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Thomas Sherak, 68, once led Academy of Motion Pictures

Thomas Sherak prepared in 2011 for the 83d Academy Awards show in Hollywood.

Mario Anzuon/Reuters

Thomas Sherak prepared in 2011 for the 83d Academy Awards show in Hollywood.

NEW YORK — Thomas M. Sherak, a film studio executive whose impassioned advocacy raised the profile of the Academy of Motion Picture Arts and Sciences during his tenure as its president, died of prostate cancer at his home Tuesday in Calabasas, Calif. He was 68.

Mr. Sherak began a three-year term as the academy’s president in 2009, as the group undertook a drive to build a museum of world film in Los Angeles. That project, which is yet to be finished, and an effort to open the academy to younger and more diverse members, gave it a mission beyond the annual award of its Oscar statuettes.

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“The job is defined by personality,” Mr. Sherak said in summarizing his approach to the academy’s presidency. In fact, he was known as an expansive personality who helped shape several companies, including 20th Century Fox and Revolution Studios, through exuberant decades when Hollywood’s film business was enjoying the gold rush that came with newly discovered video and DVD revenue.

At Fox in the 1980s and 1990s, Mr. Sherak rose through the distribution ranks and oversaw the release of blockbusters like “Titanic,” “Alien,” and “There’s Something About Mary.” Known for his candor and sly humor, he sometimes told of having kept the office nameplate of each of his fired bosses and arranging them, he said, in his own office bathroom.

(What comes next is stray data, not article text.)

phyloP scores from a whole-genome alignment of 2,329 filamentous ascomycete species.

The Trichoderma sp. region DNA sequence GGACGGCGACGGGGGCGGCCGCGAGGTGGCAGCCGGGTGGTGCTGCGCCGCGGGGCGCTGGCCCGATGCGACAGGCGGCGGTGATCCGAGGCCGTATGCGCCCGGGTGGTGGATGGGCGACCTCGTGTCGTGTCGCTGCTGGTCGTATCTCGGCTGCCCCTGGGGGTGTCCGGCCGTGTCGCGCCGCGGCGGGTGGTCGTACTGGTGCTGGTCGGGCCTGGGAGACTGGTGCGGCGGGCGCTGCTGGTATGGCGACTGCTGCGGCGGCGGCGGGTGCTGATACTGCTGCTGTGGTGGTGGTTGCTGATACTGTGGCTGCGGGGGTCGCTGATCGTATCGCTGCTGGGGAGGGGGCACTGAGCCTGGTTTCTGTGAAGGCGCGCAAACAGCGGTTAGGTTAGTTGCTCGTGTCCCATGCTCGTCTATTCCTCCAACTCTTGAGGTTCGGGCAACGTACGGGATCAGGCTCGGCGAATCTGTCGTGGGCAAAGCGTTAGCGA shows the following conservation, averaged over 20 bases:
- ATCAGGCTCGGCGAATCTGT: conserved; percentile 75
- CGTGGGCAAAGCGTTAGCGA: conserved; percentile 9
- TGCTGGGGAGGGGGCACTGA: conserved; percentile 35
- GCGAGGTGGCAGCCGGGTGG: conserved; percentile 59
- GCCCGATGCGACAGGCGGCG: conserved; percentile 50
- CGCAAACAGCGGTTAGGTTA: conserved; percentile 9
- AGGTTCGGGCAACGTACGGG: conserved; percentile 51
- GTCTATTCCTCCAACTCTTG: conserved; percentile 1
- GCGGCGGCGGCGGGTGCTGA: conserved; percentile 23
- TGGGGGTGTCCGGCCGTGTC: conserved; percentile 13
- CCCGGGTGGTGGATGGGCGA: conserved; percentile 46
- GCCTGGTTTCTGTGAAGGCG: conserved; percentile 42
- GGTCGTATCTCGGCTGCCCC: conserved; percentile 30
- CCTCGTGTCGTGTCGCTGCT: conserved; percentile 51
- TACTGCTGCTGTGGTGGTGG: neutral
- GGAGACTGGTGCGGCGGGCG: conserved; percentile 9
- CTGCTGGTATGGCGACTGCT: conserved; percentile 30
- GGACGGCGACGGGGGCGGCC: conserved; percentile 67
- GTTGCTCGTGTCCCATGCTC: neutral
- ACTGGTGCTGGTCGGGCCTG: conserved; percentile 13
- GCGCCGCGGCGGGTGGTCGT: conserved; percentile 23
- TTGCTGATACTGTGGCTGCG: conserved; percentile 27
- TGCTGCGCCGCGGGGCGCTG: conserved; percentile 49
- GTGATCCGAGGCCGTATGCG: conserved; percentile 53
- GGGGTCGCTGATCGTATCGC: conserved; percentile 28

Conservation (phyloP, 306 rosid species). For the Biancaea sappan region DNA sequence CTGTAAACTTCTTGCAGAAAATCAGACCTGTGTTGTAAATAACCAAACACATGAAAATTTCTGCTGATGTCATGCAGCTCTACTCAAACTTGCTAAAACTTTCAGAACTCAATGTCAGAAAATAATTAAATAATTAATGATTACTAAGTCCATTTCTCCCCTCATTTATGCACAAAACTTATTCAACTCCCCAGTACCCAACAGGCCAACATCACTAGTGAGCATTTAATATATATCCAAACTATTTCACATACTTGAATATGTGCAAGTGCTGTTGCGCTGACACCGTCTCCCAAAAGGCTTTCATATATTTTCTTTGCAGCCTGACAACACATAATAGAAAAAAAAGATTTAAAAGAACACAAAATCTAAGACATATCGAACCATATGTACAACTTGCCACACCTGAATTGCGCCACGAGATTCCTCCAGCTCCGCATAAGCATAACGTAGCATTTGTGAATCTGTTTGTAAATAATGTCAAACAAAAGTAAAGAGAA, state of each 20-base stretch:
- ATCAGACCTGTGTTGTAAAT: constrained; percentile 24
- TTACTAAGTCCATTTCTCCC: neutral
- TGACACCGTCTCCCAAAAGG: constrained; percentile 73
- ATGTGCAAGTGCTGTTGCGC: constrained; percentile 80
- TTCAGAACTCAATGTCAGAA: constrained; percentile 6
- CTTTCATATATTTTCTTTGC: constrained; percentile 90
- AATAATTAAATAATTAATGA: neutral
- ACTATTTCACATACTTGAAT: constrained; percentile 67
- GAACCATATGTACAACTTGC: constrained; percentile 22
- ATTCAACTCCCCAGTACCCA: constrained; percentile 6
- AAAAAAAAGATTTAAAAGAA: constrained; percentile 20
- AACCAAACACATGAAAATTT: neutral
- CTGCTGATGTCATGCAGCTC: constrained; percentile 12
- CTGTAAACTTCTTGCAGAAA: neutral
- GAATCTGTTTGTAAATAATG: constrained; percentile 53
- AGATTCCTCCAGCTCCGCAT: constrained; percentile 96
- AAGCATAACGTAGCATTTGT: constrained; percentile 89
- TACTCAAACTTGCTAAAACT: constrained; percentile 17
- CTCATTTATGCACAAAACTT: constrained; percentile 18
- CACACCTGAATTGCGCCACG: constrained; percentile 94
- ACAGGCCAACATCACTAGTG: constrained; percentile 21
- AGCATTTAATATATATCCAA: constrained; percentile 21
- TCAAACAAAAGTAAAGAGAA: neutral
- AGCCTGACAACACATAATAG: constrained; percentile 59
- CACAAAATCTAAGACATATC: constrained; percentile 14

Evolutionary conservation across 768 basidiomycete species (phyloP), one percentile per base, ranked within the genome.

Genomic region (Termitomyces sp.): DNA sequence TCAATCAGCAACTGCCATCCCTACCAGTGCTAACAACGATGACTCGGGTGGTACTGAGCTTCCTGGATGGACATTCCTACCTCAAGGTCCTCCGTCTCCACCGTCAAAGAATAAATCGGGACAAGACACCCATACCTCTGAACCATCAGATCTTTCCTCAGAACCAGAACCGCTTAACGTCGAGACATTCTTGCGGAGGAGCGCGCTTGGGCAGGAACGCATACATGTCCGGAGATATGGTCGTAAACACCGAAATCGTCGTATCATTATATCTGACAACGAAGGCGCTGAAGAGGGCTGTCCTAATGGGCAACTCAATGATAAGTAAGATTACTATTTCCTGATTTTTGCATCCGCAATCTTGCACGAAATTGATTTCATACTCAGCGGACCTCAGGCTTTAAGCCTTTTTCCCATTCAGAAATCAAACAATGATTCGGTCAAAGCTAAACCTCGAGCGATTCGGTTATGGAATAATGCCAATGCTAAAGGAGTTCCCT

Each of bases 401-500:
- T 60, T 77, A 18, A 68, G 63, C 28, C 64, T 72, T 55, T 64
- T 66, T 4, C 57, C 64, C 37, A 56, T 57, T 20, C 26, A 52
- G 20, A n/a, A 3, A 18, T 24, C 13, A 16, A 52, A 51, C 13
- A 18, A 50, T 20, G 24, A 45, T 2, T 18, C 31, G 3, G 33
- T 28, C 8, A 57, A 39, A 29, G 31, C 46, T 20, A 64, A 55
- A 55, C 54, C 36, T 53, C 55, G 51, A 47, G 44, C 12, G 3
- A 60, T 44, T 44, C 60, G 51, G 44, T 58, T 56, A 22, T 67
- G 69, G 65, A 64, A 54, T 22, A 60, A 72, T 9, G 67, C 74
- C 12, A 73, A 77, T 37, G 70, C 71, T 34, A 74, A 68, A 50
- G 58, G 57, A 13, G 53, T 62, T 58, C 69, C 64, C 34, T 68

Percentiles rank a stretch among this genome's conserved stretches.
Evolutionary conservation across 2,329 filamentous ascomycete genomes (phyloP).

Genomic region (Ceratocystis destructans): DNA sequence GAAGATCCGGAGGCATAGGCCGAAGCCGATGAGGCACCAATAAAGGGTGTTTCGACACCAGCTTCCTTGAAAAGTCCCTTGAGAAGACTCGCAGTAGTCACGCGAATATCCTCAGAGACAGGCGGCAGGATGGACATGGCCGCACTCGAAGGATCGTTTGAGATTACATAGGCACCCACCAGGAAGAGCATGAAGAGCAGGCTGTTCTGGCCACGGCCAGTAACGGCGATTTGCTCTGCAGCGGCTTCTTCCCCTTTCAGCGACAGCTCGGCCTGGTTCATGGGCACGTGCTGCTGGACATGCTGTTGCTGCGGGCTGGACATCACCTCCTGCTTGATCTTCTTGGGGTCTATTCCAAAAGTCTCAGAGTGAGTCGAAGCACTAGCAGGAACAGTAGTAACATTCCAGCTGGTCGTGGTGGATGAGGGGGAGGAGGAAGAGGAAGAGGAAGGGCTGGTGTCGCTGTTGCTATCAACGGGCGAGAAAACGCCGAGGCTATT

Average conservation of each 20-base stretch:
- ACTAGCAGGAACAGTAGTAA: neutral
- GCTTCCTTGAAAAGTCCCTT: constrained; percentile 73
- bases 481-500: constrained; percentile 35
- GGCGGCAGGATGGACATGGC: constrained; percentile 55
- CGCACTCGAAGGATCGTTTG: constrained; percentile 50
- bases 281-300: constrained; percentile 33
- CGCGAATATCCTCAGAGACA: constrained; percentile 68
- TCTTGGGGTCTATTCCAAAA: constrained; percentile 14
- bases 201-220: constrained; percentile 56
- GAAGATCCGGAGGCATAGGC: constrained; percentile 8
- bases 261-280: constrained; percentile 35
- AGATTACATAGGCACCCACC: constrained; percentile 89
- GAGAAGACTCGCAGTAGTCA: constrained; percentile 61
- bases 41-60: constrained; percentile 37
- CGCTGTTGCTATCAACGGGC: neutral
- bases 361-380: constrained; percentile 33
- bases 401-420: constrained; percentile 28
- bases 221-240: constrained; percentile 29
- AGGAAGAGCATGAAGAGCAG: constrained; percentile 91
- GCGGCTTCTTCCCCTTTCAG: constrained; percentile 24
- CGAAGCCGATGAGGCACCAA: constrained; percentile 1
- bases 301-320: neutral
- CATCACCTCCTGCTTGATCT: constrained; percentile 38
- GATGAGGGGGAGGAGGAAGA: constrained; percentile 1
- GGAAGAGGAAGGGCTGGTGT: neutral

He later joined another Hollywood executive, Joe Roth, in operating Revolution, a powerful independent company nested within Sony Pictures, which released its movies. Revolution closed in 2007 after amassing a checkered collection of hits and misses that included “Anger Management,” “Daddy Day Care,” and “Hellboy,” along with the resounding flop “Gigli.”

Born in New York in 1945, Mr. Sherak took his first studio job at Paramount Pictures, in the regional distribution office.

He later worked for General Cinema, a large theater chain, before joining Fox, where he became a stabilizing force in a studio that went through ownership and management changes.

At the film academy, Mr. Sherak turned the presidency, which had often been viewed as ceremonial post, into a full-time, though unpaid, job. After leaving, he remained active as a film consultant, advising Paramount and other companies.

One of his last tasks was to guide Martin Scorsese’s “The Wolf of Wall Street,” a Paramount release, through a difficult vetting by the industry’s film ratings board. The board ultimately rated the film R, despite profanities and outrageous sexual moments that had seemed to point it toward the far more restrictive NC-17 rating.

Although he was increasingly weakened by cancer that was discovered more than a decade ago, Mr. Sherak had remained active in Hollywood charities and as the director of a city film board that has been striving to bring production back to Los Angeles.

He leaves his wife, Madeleine; two daughters, Barbra Neinstein and Melissa Glasser; a son, William; a sister, Sandra Kalish; and 10 grandchildren.

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